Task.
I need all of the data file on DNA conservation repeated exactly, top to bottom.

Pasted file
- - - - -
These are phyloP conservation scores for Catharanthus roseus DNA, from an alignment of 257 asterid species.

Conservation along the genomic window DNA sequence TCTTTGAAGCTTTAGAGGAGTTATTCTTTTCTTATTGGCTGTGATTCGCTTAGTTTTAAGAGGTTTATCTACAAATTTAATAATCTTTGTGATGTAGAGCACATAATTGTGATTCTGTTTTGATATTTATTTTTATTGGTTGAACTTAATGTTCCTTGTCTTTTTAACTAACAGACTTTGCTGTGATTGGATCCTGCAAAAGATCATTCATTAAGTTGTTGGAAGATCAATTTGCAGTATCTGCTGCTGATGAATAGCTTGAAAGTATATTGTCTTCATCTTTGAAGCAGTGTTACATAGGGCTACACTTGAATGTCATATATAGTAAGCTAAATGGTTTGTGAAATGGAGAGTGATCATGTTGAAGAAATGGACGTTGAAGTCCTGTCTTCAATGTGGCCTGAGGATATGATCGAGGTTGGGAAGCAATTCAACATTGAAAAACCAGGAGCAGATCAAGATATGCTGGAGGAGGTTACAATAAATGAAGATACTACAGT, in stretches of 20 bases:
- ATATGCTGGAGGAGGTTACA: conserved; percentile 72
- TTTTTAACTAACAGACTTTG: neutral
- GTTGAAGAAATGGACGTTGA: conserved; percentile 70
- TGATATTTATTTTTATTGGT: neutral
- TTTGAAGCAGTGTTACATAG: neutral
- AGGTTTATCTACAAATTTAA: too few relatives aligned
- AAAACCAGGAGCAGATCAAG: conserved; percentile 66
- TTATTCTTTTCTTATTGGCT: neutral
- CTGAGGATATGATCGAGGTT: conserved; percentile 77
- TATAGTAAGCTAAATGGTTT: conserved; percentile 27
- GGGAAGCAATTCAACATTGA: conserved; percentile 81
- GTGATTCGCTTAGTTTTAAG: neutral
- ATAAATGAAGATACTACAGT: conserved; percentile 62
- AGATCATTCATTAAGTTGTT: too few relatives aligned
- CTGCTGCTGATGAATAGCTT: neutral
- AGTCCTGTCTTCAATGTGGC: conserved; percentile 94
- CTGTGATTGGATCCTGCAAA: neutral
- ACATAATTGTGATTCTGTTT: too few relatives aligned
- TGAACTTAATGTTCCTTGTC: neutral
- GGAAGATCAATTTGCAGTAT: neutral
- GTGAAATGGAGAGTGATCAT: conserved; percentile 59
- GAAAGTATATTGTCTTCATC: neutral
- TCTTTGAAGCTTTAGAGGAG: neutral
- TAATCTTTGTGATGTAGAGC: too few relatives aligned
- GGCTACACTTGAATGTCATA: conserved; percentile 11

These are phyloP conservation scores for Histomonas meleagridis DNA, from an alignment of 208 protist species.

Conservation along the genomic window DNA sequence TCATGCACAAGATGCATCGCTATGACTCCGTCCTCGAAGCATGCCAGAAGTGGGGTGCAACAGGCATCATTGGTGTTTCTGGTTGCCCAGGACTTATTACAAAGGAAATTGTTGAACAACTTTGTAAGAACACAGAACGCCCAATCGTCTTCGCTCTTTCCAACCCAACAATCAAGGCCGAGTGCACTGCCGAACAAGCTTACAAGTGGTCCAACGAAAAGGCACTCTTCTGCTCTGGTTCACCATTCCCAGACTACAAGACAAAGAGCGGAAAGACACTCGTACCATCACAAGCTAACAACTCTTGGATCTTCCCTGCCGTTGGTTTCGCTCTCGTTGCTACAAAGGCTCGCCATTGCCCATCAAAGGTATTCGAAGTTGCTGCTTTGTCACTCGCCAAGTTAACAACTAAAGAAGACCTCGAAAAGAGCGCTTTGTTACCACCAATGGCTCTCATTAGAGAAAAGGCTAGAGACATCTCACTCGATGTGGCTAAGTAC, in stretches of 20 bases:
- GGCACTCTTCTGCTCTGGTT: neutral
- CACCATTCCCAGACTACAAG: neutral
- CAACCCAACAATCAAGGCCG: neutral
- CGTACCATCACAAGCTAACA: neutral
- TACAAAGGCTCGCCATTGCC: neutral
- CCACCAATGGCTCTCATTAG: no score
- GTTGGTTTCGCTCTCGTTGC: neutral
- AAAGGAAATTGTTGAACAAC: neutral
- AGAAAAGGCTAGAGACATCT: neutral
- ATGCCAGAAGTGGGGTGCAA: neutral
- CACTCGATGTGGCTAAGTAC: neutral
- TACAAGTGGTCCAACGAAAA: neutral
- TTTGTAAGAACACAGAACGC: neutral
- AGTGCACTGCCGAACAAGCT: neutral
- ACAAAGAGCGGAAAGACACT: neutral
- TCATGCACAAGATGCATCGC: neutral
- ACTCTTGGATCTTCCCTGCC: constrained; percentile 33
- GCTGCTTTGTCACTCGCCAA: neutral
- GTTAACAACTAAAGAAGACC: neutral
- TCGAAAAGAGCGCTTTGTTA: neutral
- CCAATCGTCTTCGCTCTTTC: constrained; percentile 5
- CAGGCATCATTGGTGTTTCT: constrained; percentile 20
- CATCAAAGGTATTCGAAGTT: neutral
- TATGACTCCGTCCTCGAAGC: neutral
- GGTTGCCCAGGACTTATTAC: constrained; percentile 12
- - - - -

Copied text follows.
These are phyloP conservation scores for Catharanthus roseus DNA, from an alignment of 257 asterid species.

Conservation along the genomic window DNA sequence TCTTTGAAGCTTTAGAGGAGTTATTCTTTTCTTATTGGCTGTGATTCGCTTAGTTTTAAGAGGTTTATCTACAAATTTAATAATCTTTGTGATGTAGAGCACATAATTGTGATTCTGTTTTGATATTTATTTTTATTGGTTGAACTTAATGTTCCTTGTCTTTTTAACTAACAGACTTTGCTGTGATTGGATCCTGCAAAAGATCATTCATTAAGTTGTTGGAAGATCAATTTGCAGTATCTGCTGCTGATGAATAGCTTGAAAGTATATTGTCTTCATCTTTGAAGCAGTGTTACATAGGGCTACACTTGAATGTCATATATAGTAAGCTAAATGGTTTGTGAAATGGAGAGTGATCATGTTGAAGAAATGGACGTTGAAGTCCTGTCTTCAATGTGGCCTGAGGATATGATCGAGGTTGGGAAGCAATTCAACATTGAAAAACCAGGAGCAGATCAAGATATGCTGGAGGAGGTTACAATAAATGAAGATACTACAGT, in stretches of 20 bases:
- ATATGCTGGAGGAGGTTACA: conserved; percentile 72
- TTTTTAACTAACAGACTTTG: neutral
- GTTGAAGAAATGGACGTTGA: conserved; percentile 70
- TGATATTTATTTTTATTGGT: neutral
- TTTGAAGCAGTGTTACATAG: neutral
- AGGTTTATCTACAAATTTAA: too few relatives aligned
- AAAACCAGGAGCAGATCAAG: conserved; percentile 66
- TTATTCTTTTCTTATTGGCT: neutral
- CTGAGGATATGATCGAGGTT: conserved; percentile 77
- TATAGTAAGCTAAATGGTTT: conserved; percentile 27
- GGGAAGCAATTCAACATTGA: conserved; percentile 81
- GTGATTCGCTTAGTTTTAAG: neutral
- ATAAATGAAGATACTACAGT: conserved; percentile 62
- AGATCATTCATTAAGTTGTT: too few relatives aligned
- CTGCTGCTGATGAATAGCTT: neutral
- AGTCCTGTCTTCAATGTGGC: conserved; percentile 94
- CTGTGATTGGATCCTGCAAA: neutral
- ACATAATTGTGATTCTGTTT: too few relatives aligned
- TGAACTTAATGTTCCTTGTC: neutral
- GGAAGATCAATTTGCAGTAT: neutral
- GTGAAATGGAGAGTGATCAT: conserved; percentile 59
- GAAAGTATATTGTCTTCATC: neutral
- TCTTTGAAGCTTTAGAGGAG: neutral
- TAATCTTTGTGATGTAGAGC: too few relatives aligned
- GGCTACACTTGAATGTCATA: conserved; percentile 11

These are phyloP conservation scores for Histomonas meleagridis DNA, from an alignment of 208 protist species.

Conservation along the genomic window DNA sequence TCATGCACAAGATGCATCGCTATGACTCCGTCCTCGAAGCATGCCAGAAGTGGGGTGCAACAGGCATCATTGGTGTTTCTGGTTGCCCAGGACTTATTACAAAGGAAATTGTTGAACAACTTTGTAAGAACACAGAACGCCCAATCGTCTTCGCTCTTTCCAACCCAACAATCAAGGCCGAGTGCACTGCCGAACAAGCTTACAAGTGGTCCAACGAAAAGGCACTCTTCTGCTCTGGTTCACCATTCCCAGACTACAAGACAAAGAGCGGAAAGACACTCGTACCATCACAAGCTAACAACTCTTGGATCTTCCCTGCCGTTGGTTTCGCTCTCGTTGCTACAAAGGCTCGCCATTGCCCATCAAAGGTATTCGAAGTTGCTGCTTTGTCACTCGCCAAGTTAACAACTAAAGAAGACCTCGAAAAGAGCGCTTTGTTACCACCAATGGCTCTCATTAGAGAAAAGGCTAGAGACATCTCACTCGATGTGGCTAAGTAC, in stretches of 20 bases:
- GGCACTCTTCTGCTCTGGTT: neutral
- CACCATTCCCAGACTACAAG: neutral
- CAACCCAACAATCAAGGCCG: neutral
- CGTACCATCACAAGCTAACA: neutral
- TACAAAGGCTCGCCATTGCC: neutral
- CCACCAATGGCTCTCATTAG: no score
- GTTGGTTTCGCTCTCGTTGC: neutral
- AAAGGAAATTGTTGAACAAC: neutral
- AGAAAAGGCTAGAGACATCT: neutral
- ATGCCAGAAGTGGGGTGCAA: neutral
- CACTCGATGTGGCTAAGTAC: neutral
- TACAAGTGGTCCAACGAAAA: neutral
- TTTGTAAGAACACAGAACGC: neutral
- AGTGCACTGCCGAACAAGCT: neutral
- ACAAAGAGCGGAAAGACACT: neutral
- TCATGCACAAGATGCATCGC: neutral
- ACTCTTGGATCTTCCCTGCC: constrained; percentile 33
- GCTGCTTTGTCACTCGCCAA: neutral
- GTTAACAACTAAAGAAGACC: neutral
- TCGAAAAGAGCGCTTTGTTA: neutral
- CCAATCGTCTTCGCTCTTTC: constrained; percentile 5
- CAGGCATCATTGGTGTTTCT: constrained; percentile 20
- CATCAAAGGTATTCGAAGTT: neutral
- TATGACTCCGTCCTCGAAGC: neutral
- GGTTGCCCAGGACTTATTAC: constrained; percentile 12